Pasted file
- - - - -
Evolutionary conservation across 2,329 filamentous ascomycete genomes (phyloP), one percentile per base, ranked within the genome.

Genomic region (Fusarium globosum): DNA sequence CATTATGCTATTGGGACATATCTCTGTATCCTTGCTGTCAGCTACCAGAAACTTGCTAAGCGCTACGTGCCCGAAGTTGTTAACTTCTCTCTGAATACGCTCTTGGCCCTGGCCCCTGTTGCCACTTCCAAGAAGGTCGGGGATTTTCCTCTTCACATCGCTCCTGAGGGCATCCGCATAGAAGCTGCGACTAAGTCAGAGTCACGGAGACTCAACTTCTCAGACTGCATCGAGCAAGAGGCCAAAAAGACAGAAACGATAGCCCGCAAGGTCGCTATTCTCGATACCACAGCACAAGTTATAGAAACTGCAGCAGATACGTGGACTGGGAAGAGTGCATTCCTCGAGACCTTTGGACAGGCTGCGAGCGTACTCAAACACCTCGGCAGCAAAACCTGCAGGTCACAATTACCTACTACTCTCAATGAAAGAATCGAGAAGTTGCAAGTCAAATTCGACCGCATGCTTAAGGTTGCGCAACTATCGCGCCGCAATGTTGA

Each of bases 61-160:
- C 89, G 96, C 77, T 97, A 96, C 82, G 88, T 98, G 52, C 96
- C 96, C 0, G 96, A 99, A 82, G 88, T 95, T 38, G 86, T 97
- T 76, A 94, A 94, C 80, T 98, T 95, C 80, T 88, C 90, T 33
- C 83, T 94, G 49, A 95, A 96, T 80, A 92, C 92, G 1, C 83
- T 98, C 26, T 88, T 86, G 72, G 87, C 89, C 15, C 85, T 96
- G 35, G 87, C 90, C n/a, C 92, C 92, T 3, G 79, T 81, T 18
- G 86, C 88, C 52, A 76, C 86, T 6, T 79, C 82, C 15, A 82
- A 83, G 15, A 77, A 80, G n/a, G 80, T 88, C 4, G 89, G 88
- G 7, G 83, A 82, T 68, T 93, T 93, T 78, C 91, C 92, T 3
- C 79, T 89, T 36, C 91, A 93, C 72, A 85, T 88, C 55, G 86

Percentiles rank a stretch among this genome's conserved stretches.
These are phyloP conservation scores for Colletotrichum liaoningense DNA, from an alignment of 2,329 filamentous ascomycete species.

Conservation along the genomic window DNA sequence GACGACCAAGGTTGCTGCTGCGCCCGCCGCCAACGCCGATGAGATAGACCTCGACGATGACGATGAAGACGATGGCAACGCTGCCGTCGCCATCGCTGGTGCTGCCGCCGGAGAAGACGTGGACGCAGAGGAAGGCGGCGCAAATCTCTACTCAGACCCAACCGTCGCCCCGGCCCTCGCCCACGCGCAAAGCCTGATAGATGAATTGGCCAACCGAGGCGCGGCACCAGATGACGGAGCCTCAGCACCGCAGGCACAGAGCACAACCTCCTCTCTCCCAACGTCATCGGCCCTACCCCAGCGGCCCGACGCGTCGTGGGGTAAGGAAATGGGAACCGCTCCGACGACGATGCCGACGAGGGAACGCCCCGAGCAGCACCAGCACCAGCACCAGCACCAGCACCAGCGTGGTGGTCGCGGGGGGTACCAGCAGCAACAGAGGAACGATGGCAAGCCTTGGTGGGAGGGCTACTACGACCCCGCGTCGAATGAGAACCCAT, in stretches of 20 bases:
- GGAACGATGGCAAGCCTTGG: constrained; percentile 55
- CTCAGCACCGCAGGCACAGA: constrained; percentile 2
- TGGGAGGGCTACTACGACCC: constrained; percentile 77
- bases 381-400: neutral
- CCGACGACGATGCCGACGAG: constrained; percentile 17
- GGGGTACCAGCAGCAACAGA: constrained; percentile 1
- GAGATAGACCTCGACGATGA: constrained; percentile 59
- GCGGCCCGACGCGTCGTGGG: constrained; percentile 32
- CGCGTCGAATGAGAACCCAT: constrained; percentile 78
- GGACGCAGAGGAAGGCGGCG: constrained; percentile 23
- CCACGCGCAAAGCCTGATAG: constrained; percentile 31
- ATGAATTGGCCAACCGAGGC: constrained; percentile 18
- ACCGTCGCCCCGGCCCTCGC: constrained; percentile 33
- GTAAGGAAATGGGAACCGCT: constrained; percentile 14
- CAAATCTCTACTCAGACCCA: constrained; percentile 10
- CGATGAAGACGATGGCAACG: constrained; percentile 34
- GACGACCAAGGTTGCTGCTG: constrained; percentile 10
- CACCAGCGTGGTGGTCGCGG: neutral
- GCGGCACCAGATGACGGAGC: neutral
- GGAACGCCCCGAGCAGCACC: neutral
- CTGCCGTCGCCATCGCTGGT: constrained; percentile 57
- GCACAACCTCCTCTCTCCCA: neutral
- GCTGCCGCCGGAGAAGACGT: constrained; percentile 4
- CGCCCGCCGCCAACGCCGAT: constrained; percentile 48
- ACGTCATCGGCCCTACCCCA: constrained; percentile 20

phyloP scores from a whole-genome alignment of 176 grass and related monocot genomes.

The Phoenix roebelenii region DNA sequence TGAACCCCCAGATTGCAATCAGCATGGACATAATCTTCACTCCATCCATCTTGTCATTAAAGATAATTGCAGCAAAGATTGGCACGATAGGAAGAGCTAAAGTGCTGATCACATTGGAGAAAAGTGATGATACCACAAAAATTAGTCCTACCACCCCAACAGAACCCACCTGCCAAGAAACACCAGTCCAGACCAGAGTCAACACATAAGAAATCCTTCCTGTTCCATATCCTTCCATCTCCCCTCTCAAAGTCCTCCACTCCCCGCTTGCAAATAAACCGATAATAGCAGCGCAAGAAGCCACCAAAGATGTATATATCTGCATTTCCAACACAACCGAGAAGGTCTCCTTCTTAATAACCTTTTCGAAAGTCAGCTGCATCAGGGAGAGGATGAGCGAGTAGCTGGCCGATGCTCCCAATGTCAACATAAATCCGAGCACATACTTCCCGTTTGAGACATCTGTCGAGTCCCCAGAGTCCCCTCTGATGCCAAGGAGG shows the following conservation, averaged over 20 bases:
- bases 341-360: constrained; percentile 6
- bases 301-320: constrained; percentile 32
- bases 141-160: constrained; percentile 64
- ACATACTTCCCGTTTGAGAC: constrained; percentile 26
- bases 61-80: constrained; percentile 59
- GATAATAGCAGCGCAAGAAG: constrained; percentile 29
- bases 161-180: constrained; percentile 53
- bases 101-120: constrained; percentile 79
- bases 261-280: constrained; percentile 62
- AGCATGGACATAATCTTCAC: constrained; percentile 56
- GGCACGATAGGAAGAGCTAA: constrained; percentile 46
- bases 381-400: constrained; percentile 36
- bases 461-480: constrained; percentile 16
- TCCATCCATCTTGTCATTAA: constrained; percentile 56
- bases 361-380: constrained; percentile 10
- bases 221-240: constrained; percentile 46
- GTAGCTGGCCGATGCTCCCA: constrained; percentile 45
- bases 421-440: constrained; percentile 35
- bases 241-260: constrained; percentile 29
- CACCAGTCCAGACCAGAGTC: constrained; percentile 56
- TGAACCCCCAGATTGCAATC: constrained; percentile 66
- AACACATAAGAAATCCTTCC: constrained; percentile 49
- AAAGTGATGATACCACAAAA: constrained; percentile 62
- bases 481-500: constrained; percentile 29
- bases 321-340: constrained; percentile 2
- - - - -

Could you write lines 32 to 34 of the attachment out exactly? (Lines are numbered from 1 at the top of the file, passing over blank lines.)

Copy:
- CGATGAAGACGATGGCAACG: constrained; percentile 34
- GACGACCAAGGTTGCTGCTG: constrained; percentile 10
- CACCAGCGTGGTGGTCGCGG: neutral